Sulphate in freshwater ecosystems: A review of sources, biogeochemical cycles, ecotoxicological effects and bioremediation

Research output: Contribution to journal/Conference contribution in journal/Contribution to newspaperReviewResearchpeer-review

  • Dominik Zak
  • Michael Hupfer, Leibniz-Institute of Freshwater Ecology and Inland Fisheries
  • ,
  • Alvaro Cabezas, Leibniz-Institute of Freshwater Ecology and Inland Fisheries
  • ,
  • Gerald Jurasinski, University of Rostock
  • ,
  • Joachim Audet
  • Andreas Kleeberg, Landeslabor Berlin-Brandenburg
  • ,
  • Robert McInnes, RM Wetlands & Environment Ltd.
  • ,
  • Søren Munch Kristiansen
  • Rasmus Jes Petersen
  • Haojie Liu, University of Rostock
  • ,
  • Tobias Goldhammer, Leibniz-Institute of Freshwater Ecology and Inland Fisheries

Sulphate (SO42-) concentrations in freshwaters have increased globally over the last decades even though a strong reduction in atmospheric sulphur (S) deposition has occurred across large parts of North America and Europe. However, the extent and effects of increased SO42- concentrations in freshwater and terrestrial ecosystems remain poorly understood regarding many aspects of ecosystem structure and functioning. Here, we review the sources of SO42- pollution, environmental impacts on freshwater ecosystems and bioremediation opportunites and we identify key knowledge gaps and future research needs. Natural sources of dissolved SO42- in freshwater ecosystems include mineral weathering, volcanic activity, decomposition and combustion of organic matter, oxidation of sulphides, and sea spray aerosols. Acid mine drainage, fertiliser leaching from agricultural soils, wetland drainage, agricultural and industrial wastewater runoff as well as sea level changes are the main direct and indirect sources of the anthropogenic SO42- input to waterbodies. Increasing SO42- concentrations in freshwater systems influence the biogeochemical processes of carbon, nitrogen and phosphorus. Similarly, iron availability can be critical in determining the adverse effects of SO42- on environmental receptors. The literature reviewed clearly demonstrates that SO42- pollution may have toxic effects on aquatic plants and animal organisms, including, among others, fishes, invertebrates and amphibians, and it may also have negative implications for human health. Bioremediation systems provide opportunities to mitigate the impacts of SO42-, but removal efficiencies range widely from 0% to 70% across treatment systems such as constructed wetlands, permeable reactive barriers and bioreactors. We conclude that examination of increased SO42- concentrations and fluxes at different spatial scales is urgently needed as the ongoing global perturbation of the S cycle is likely to be accelerated by climate change and human development activities. The adverse effects of this on freshwater organisms worldwide may prove detrimental to the future well-being of humans and ecosystems. Field-scale research to estimate the ecotoxicological effects of elevated SO42- concentrations is recommended as is widespread implementation of large-scale wetland restoration and bioremediation systems to reduce SO42- loads on freshwater ecosystems.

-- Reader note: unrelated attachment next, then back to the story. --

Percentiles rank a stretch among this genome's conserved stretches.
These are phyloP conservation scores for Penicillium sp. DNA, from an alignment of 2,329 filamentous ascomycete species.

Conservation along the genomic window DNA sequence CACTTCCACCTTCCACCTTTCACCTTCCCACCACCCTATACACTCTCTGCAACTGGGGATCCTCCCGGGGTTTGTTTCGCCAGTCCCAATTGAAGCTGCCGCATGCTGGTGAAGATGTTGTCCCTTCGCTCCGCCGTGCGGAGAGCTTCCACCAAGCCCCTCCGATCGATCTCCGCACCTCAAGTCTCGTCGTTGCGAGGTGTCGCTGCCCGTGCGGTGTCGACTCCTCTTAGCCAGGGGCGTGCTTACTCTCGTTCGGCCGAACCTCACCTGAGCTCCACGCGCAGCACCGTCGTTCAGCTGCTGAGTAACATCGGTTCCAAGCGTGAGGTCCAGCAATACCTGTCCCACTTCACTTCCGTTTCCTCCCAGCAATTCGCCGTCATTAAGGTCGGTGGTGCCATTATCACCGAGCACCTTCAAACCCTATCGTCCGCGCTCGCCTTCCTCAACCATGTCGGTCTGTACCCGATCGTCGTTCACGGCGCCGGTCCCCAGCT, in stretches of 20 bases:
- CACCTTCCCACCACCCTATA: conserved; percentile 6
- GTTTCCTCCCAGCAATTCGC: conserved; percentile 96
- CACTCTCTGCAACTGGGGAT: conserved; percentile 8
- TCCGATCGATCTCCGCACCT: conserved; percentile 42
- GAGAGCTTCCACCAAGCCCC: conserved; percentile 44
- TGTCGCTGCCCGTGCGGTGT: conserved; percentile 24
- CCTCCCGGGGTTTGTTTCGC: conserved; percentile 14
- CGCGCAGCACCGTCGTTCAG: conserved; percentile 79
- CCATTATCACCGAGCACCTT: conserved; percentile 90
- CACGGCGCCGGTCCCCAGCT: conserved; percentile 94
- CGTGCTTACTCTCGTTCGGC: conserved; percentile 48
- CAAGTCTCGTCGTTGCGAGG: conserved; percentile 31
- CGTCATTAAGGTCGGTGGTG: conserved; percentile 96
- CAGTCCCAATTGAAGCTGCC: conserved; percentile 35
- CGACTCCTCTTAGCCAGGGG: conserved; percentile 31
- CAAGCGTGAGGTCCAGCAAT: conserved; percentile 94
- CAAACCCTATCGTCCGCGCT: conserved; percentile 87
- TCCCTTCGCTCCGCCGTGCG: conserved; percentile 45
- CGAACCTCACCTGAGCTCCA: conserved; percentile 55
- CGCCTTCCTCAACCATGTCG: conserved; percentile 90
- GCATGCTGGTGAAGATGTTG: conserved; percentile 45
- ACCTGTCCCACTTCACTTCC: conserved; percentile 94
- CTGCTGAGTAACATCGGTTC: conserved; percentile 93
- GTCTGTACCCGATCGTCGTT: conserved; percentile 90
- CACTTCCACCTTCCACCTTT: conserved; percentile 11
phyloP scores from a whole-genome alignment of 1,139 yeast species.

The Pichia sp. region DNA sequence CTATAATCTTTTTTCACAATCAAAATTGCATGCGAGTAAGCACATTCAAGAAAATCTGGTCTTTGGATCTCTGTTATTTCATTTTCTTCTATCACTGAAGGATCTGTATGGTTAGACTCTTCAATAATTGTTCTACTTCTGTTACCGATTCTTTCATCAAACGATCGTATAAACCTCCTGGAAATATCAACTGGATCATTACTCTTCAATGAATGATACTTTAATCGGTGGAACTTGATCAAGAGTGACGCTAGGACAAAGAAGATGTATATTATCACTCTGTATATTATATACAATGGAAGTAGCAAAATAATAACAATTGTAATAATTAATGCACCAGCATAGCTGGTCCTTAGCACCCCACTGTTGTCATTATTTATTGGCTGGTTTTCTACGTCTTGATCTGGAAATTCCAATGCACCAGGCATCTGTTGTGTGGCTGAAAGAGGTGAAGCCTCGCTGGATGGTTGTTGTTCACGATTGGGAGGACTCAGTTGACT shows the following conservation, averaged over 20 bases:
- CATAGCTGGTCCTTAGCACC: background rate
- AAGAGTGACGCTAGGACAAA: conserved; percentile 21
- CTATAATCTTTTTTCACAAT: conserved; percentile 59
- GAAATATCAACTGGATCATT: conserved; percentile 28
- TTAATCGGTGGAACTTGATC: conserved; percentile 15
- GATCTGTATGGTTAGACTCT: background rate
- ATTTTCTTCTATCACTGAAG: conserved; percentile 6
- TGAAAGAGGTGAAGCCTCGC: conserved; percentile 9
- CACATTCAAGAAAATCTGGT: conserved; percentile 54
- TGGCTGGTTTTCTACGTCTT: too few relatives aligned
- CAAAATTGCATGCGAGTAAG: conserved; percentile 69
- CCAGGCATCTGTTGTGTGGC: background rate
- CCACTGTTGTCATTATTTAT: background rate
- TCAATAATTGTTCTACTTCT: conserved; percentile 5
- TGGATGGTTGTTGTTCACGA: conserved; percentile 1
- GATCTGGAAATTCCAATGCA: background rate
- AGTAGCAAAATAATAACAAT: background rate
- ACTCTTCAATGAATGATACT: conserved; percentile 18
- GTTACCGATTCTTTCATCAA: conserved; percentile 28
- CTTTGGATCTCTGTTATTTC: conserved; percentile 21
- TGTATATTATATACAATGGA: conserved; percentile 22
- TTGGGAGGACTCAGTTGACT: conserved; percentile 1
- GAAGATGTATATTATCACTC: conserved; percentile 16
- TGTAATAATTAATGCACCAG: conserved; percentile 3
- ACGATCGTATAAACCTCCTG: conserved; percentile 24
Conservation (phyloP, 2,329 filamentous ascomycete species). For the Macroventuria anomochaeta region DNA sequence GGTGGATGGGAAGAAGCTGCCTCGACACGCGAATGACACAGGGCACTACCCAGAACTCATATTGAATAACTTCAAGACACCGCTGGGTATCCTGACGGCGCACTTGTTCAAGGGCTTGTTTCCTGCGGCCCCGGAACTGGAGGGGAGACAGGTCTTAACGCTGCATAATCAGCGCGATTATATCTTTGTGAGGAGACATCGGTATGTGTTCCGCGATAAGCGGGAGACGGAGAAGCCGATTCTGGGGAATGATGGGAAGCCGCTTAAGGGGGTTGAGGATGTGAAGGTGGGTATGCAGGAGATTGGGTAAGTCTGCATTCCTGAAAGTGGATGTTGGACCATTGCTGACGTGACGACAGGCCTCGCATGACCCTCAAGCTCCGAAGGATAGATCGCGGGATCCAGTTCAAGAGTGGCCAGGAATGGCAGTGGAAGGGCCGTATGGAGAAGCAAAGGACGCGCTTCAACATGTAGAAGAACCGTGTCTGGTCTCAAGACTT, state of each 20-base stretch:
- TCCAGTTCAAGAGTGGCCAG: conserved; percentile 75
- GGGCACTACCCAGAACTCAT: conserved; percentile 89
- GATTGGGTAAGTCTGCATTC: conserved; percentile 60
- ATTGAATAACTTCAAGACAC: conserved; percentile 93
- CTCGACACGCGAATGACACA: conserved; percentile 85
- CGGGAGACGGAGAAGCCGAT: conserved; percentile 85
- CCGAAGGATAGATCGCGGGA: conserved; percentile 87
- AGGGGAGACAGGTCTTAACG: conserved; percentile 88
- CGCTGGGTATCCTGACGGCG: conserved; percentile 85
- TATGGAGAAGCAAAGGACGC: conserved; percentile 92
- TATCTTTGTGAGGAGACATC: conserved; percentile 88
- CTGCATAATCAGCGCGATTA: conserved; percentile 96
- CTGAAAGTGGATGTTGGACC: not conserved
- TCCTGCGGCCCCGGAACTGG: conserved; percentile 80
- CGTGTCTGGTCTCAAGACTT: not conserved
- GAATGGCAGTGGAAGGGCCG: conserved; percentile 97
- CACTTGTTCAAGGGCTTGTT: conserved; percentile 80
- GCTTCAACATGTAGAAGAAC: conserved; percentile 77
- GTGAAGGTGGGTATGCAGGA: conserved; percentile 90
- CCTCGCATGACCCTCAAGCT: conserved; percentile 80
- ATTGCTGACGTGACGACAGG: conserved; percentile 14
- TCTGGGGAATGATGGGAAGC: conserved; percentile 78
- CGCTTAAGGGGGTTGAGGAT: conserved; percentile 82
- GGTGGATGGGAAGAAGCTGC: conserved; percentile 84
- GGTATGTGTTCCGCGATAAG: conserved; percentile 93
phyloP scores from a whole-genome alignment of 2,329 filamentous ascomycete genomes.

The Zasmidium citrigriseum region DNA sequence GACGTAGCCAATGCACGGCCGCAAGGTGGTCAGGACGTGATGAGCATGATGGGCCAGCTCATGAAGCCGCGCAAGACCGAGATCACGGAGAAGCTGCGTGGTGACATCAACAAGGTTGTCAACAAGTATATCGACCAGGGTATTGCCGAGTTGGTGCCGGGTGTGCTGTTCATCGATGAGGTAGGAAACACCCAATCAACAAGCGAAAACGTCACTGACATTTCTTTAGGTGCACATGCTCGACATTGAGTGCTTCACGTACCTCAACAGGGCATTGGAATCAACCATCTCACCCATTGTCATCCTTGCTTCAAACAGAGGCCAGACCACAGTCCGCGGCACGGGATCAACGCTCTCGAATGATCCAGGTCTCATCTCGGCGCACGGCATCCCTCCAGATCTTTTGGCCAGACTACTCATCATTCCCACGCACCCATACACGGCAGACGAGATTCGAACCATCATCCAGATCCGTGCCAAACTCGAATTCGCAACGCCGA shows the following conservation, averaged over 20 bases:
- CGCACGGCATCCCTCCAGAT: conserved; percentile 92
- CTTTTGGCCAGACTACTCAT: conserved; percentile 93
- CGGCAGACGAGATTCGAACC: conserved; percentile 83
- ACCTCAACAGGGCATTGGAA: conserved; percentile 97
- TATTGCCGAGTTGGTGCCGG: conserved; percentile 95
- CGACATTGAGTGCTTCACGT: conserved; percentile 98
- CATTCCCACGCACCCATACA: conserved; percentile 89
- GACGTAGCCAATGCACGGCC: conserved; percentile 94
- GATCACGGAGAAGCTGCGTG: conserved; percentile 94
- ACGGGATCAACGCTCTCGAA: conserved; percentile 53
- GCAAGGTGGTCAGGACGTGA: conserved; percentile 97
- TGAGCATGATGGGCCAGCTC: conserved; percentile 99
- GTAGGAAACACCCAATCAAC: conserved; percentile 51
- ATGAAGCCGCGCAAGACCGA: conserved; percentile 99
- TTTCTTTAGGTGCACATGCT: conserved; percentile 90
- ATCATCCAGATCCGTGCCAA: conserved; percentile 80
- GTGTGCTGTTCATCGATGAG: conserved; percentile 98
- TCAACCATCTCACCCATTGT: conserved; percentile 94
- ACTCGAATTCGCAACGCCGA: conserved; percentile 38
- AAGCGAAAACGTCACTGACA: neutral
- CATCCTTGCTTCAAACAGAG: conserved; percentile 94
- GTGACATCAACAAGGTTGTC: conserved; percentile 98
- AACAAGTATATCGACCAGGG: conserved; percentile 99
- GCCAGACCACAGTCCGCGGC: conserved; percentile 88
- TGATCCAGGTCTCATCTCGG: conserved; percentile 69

Original languageEnglish
Article number103446
JournalEarth-Science Reviews
Volume212
ISSN0012-8252
DOIs
Publication statusPublished - Jan 2021

    Research areas

  • biodiversity, carbon sequestration, constructed wetlands, eutrophication, sulphur cycle, toxicity

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